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Third Generation VW Beetle For Spring 2013

By raccars Published

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The Beetle is one of those classic cars that no-one thought could have been successfully re-invented. However at the turn of the century, the precious bug was substantially updated to sell a million units – although subject to criticisms of its frivolity. With various other retro themed rivals tearing up the industry, VW has now treated the Beetle to its second revision and the market is keen to see if this lifestyle car can now deliver on both style and performance.

Following the current trend, the new Beetle has been enlarged and made more efficient than its predecessor. It's one of those niche vehicles from which it is impossible to separate style from substance and while previous Beetles have ticked the funky retro charm boxes, behaviour on the road was mediocre.

The new design is at once sleeker than the second generation and closer to the original. While the curves are all still there, this car looks less like a cartoon character. It's a neat blending of the traditional and the futuristic. In the cabin, you've got some cute hangovers from the original Beetle in the form of door straps rather than pockets, a glovebox that opens to the top and the merciful absence of the MK II car's cringeworthy flower vase. A keen eye would notice the built in Mexico feel next to a thoroughly Teutonic Golf, but that's not to say the Beetle is shabbily finished.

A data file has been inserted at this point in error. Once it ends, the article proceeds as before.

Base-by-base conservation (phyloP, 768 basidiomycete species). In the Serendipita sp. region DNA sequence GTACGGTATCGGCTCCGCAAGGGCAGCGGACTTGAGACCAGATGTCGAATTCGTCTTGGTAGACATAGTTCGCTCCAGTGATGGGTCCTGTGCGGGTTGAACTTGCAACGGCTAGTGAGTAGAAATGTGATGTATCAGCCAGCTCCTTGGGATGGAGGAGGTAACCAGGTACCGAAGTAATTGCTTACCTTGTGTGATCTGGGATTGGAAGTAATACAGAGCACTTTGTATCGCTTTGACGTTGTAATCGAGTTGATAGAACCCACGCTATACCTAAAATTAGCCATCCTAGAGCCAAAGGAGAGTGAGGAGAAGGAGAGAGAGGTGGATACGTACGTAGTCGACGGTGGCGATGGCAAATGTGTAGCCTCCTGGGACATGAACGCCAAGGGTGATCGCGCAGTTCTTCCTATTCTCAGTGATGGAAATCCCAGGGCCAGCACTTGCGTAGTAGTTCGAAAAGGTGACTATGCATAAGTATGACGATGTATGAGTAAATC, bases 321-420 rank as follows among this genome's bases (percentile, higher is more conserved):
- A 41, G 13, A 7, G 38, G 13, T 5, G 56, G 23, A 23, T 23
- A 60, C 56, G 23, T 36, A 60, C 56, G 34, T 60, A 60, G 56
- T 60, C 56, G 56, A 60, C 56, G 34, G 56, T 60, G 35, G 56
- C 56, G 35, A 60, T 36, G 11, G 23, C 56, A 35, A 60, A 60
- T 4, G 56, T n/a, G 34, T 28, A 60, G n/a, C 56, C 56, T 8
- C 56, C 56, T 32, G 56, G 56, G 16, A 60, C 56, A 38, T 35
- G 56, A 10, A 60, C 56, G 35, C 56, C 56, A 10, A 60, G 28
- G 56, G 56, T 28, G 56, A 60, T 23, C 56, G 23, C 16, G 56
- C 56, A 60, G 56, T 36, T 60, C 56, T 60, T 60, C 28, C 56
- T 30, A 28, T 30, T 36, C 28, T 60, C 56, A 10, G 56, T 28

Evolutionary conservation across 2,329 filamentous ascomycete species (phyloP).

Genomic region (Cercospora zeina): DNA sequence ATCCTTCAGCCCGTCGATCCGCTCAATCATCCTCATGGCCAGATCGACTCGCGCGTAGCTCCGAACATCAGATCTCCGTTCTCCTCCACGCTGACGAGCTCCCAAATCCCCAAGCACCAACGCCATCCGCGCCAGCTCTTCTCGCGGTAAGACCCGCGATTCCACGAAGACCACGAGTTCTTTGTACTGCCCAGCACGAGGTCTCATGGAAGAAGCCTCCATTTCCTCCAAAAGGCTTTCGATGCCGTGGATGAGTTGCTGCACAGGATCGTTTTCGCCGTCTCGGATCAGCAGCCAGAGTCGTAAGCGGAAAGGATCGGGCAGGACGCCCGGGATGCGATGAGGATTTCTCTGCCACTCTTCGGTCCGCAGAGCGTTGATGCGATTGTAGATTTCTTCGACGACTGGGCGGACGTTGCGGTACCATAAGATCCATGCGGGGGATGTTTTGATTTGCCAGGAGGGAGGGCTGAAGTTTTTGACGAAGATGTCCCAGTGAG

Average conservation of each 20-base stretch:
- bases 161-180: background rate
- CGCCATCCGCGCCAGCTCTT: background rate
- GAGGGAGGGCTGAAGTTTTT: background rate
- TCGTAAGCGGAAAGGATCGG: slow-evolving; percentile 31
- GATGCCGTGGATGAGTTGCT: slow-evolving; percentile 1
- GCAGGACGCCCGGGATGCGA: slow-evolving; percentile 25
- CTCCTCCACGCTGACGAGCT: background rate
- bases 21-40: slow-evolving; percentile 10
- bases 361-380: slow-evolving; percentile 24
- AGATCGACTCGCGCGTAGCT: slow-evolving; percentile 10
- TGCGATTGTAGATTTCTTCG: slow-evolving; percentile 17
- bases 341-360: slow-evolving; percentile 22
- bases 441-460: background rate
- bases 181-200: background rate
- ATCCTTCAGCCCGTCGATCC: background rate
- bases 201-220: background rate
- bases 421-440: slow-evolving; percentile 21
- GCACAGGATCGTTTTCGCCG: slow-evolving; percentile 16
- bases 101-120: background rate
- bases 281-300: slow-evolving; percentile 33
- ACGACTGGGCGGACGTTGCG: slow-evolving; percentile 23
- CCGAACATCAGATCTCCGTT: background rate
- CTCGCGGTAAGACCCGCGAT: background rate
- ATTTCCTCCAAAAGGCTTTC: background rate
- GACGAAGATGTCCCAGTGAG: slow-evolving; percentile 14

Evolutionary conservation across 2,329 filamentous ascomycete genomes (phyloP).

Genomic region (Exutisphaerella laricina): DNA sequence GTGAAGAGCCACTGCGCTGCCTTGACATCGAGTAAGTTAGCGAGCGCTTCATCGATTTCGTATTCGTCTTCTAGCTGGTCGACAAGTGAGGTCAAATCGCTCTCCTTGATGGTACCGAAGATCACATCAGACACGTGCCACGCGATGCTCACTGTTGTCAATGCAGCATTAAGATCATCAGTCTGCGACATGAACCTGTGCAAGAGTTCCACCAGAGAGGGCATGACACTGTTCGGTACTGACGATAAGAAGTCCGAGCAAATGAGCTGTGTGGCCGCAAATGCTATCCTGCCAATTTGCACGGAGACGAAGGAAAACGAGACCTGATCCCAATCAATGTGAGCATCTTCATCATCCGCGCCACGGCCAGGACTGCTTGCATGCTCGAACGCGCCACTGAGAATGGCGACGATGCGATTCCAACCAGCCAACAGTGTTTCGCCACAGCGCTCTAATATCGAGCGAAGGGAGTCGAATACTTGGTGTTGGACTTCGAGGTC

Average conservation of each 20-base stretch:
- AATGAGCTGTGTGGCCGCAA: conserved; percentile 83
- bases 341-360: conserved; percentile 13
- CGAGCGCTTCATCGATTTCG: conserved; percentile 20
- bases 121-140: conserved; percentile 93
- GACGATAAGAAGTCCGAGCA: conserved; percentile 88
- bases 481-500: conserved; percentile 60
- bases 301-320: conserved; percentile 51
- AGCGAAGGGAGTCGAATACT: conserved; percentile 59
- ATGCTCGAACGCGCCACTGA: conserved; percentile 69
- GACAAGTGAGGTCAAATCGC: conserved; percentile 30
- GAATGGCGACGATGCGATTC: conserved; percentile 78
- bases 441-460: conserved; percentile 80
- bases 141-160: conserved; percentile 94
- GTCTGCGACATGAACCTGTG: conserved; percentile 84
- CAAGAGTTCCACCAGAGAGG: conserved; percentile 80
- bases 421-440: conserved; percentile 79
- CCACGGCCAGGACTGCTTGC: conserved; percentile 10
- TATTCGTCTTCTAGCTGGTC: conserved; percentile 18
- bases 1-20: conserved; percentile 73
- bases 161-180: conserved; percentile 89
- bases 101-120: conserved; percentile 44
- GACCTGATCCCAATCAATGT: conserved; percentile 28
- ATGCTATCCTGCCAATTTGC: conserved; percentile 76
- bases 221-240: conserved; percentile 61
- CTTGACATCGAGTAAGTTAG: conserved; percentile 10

However, it's on the road that you really notice the difference between this Beetle and previous incarnations. There's a good choice of engines on offer, opening with an economical and unexpectedly perky 103bhp 1.2 litre turbo petrol, then a 158bhp turbo and supercharged 1.4 litre unit, while the range topper is a Golf sourced 2.0 litre TSI hot hatch. Diesel fans can go for a 103bhp 1.6 litre or a punchy 138bhp 2.0 litre unit. They are all good little motors – no-one ever really talked about Beetles in terms of 0-60mph speeds before, but the hot hatch will now get you there in a pretty respectable 7.5 seconds and will keep going to 140mph.

When it comes to handling, the Beetle is riding on a Golf chassis, so it's pretty composed but does lack that car's sophistication on the road. You'll hear those turbos whirring and the frameless doors can provoke some wind noise, but it's still a far better drive than the earlier models.

So while it stops short of being a real driving enthusiast's vehicle, the new VW Beetle doesn't need to be ashamed of itself pulling away from the lights.

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